Paris Climate Agreement unlocks opportunities for food and farming

An entrepreneurial farmer in Ethiopia has restored her soil by harvesting rainwater. COP21 has created new opportunities for farmers like her. Photo: G. Smith (CIAT)
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déc 14, 2015

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Vanessa Meadu, Isabelle Coche, Sonja Vermeulen, Anette Engelund Friis

Étiquettes:

COP21 opened the door for more adaptation and mitigation in the agriculture sector - will the agriculture community march in? 

After two weeks of negotiations, nearly 200 nations have finally agreed on a global climate change agreement to replace the nearly expired Kyoto Protocol. The Paris Agreement – which aims to limit the increase in global average temperatures to “well below two degrees C” and to pursue efforts to limit it to 1.5 degrees C – will come into force in 2020, and has already been hailed as historic and ambitious by many world leaders.

Though agriculture is not mentioned by name, food security, food production, human rights, gender, ecosystems and biodiversity are explicit in the Agreement

  • The preamble of the Paris Agreement makes specific reference to “safeguarding food security and ending hunger, and the particular vulnerabilities of food production systems to the adverse impacts of climate change” and also refers to human rights, gender, ecosystems and biodiversity, all issues that are central to agriculture.
  • Article 2.1 of the Agreement mentions the importance of protecting food production while reducing emissions.

The ambitious 1.5 degree C target offers some hope for farmers and food security

  • The Paris Agreement aims to limit global temperatures “well below” two degrees C, and pursue a 1.5 degree target. As we’ve previously outlined, the debate between a 1.5 or two degree C target means different future scenarios for agriculture.
  • A 1.5-degree temperature rise would produce fewer climate extremes than a two degree C temperature rise, which is good news for farmers in the tropics, who are on the frontline of heatwaves, droughts, floods and cyclones.

A 1.5 degree C target demands urgent mitigation in agriculture sector

  • As we’ve noted elsewhere, a 1.5 degree C target will require even more mitigation effort from the agriculture sector than a two-degree target. But even with a two degree C target, by 2050 we will likely run out of viable options for reducing emissions from the industrial, transport and energy sectors.
  • Reducing emissions from agriculture will be imperative as it will be impossible to stay within either a 1.5 or two degree C target if agriculture does not contribute to emissions reductions.
  • The Paris Agreement notes that, on the whole, country commitments to reducing emissions will not limit global temperature rise to two degrees and that “much greater emission reduction efforts will be required”

Countries want to take action on adapting agriculture and reducing emissions from farming – but funds are not yet there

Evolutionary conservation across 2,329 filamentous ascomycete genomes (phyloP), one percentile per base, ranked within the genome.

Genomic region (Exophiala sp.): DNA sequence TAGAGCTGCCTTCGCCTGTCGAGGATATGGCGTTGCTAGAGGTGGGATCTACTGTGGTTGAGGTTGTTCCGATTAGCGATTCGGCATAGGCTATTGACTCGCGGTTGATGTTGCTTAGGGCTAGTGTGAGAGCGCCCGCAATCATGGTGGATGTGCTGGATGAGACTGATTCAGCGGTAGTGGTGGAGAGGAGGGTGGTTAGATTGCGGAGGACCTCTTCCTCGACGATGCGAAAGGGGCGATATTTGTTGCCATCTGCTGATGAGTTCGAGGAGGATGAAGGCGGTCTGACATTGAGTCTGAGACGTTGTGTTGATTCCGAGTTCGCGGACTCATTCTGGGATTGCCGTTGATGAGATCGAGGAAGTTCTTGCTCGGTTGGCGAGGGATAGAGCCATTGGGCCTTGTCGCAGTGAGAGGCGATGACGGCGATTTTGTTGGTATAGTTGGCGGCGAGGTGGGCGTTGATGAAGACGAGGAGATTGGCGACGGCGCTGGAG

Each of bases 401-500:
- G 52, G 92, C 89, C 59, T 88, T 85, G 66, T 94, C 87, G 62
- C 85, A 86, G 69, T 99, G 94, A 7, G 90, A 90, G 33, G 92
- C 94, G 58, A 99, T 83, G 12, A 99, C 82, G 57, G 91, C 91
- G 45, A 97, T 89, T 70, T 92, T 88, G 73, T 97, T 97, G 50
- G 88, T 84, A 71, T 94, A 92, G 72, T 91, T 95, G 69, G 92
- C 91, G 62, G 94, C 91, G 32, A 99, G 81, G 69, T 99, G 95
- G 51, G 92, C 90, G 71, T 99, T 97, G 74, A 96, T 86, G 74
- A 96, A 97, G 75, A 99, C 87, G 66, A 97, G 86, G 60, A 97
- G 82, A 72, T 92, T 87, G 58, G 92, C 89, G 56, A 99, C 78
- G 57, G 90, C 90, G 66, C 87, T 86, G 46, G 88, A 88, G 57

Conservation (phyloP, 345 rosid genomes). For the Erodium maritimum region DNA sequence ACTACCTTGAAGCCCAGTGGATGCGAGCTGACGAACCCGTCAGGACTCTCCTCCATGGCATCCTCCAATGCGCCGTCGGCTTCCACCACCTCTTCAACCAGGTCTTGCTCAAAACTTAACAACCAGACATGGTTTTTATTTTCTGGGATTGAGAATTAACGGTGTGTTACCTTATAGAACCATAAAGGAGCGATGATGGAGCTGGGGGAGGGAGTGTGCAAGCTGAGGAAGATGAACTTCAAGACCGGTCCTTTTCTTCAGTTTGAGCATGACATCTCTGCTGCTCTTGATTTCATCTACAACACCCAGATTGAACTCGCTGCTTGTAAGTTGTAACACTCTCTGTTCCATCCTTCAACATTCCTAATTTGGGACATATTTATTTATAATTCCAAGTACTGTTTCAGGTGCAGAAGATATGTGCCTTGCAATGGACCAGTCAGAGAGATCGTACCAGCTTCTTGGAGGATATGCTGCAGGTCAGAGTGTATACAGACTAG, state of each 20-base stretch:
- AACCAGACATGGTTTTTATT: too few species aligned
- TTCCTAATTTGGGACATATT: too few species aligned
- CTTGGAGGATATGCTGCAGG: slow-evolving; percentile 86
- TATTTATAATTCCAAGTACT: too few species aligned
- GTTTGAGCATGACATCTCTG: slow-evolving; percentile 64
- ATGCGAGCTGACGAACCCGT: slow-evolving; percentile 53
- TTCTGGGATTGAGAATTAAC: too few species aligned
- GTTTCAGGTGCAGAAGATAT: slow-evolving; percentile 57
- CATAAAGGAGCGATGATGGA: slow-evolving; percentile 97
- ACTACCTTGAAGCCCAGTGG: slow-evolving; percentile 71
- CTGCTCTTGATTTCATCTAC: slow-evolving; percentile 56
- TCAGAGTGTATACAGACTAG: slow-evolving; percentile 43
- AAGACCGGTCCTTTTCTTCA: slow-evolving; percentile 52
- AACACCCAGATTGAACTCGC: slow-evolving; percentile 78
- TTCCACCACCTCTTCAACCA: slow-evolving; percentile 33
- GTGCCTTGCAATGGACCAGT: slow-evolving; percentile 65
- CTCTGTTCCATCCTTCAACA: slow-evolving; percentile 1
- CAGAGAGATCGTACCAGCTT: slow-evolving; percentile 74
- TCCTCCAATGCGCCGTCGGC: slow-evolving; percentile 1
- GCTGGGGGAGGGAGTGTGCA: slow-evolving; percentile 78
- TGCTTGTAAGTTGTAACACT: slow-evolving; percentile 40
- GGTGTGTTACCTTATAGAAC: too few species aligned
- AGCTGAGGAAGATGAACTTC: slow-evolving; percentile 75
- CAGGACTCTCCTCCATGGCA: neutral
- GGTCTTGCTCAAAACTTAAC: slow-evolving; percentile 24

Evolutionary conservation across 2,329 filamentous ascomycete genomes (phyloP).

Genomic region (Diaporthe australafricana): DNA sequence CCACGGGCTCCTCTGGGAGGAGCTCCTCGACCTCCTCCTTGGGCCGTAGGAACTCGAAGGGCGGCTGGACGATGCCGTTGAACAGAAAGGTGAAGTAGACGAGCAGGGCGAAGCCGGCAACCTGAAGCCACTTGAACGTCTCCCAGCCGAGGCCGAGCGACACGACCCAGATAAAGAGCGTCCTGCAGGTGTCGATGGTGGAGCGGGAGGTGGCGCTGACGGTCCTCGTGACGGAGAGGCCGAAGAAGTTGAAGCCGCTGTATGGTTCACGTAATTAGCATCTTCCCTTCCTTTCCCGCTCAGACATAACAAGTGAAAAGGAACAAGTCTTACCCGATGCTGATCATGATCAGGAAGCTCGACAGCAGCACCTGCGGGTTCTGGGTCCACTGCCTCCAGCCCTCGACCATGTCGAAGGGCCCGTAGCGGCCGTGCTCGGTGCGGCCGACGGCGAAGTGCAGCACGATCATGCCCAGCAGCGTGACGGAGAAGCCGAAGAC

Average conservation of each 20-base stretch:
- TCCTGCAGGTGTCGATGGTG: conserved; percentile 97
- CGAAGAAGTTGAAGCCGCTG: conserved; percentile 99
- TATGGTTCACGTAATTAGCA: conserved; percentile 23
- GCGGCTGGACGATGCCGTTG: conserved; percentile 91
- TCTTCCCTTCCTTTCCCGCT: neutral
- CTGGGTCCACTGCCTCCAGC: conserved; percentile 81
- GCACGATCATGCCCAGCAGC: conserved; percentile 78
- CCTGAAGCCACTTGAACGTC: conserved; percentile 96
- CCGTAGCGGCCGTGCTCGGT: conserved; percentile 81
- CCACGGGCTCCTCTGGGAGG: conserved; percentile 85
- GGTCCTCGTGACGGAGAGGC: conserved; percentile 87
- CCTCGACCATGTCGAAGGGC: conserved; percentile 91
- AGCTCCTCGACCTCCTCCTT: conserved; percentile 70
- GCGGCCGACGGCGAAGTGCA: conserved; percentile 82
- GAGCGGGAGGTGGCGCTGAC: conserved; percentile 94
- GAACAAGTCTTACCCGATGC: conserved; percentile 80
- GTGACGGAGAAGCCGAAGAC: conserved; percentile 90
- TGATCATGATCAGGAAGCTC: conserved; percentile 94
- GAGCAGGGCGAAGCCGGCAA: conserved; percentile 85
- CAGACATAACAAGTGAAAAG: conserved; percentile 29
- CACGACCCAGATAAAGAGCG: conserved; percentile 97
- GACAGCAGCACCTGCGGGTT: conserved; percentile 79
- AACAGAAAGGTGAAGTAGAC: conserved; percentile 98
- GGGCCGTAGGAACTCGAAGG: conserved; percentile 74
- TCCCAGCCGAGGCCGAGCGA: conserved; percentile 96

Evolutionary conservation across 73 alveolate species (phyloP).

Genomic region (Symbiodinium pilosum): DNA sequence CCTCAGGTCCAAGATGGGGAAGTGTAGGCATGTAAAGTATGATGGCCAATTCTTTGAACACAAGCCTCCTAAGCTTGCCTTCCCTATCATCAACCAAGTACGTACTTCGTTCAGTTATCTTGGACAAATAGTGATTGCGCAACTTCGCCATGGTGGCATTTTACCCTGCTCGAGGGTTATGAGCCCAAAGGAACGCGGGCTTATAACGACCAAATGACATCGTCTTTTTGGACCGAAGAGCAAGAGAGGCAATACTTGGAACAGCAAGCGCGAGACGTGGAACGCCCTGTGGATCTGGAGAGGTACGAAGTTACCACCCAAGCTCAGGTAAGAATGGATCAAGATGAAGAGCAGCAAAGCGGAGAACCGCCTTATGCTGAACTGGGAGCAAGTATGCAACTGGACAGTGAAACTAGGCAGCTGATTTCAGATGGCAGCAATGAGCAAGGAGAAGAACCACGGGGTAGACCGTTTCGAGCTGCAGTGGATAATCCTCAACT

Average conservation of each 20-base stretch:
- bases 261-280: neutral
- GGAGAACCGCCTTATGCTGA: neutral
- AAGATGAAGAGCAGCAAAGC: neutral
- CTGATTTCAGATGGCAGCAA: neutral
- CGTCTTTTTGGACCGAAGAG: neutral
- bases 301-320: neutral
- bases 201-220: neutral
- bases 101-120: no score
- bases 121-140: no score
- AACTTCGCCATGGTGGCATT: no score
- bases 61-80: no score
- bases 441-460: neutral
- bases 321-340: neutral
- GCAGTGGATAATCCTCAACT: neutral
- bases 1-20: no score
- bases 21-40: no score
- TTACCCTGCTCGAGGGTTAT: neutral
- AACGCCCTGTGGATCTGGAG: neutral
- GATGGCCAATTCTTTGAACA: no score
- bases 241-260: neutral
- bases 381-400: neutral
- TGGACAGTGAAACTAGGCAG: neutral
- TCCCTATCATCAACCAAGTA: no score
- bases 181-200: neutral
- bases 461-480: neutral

• Considerable finance is needed for agricultural adaptation and mitigation by Least Developed Countries (LDCs). Our analysis of the INDCs calculates at least USD 5 billion annually.
  • The Paris Agreement commits developed countries to set a new collective financing goal of at least USD 100 billion per year, “taking into account the needs and priorities of developing countries” but does not include binding requirements on financial contributions by individual countries

Issues related to agriculture are being discussed in a slow-moving parallel process under the Subsidiary Body for Scientific and Technological Advice (SBSTA)

  • Now is the time for countries and observers to prepare their submissions on agriculture to SBSTA for discussion at workshops scheduled for June 2016.

Critical next steps for the global agriculture community

There are some imminent challenges, now that the deal is done. Will countries take action quickly enough to limit global warming below 2-degrees? Will funding will be on hand to support developing countries to implement their plans to combat and adapt to climate change in the agriculture sector? And will there be enough political will to move away from ‘business as usual’?

The Paris Agreement opens the door to further work on agriculture before now and 2020, when the Agreement takes hold. This is the chance for the global agriculture community, including CGIAR, to step up and drive action: download our new info note to read our key recommendations for action.

CCAFS at COP21

Did you miss any of our events? A full rundown of COP21 events is available.

Further reading

Info note: The Paris Climate Agreement: what it means for food and farming by Vanessa Meadu, Isabelle Coche, Sonja Vermeulen, Anette Engelund Friis.

Info note: How countries plan to address agricultural adaptation and mitigation: An analysis of Intended Nationally Determined Contributions by Meryl Richards, Thilde B. Bruun, Bruce M. Campbell, Lucy E. Gregersen, Sophia Huyer, Victoria Kuntze, Simone T.N. Madsen, Mads B. Oldvig, Ioannis Vasileiou

Info note: Progress on agriculture in the UN climate talks: How COP21 can ensure a food-secure future by Merylyn Hedger, Bruce Campbell, George Wamukoya, James Kinyangi, Louis Verchot, Lini Wollenberg, Sonja Vermeulen, Peter Minang, Henry Neufeldt, Alain Vidal, Ana Maria Loboguerrero Rodriguez, Anette Engelund Friis, Alberto Millan

Toolkit: Guide to the UNFCCC Negotiations on Agriculture by Farming First, CTA and CCAFS

Opinion: Climate Change: Half a Degree Will Make a World of Difference for the Food We Eat by Bruce Campbell. Huffington Post, 9 December 2015.

Click to read more coverage of CCAFS events at COP21.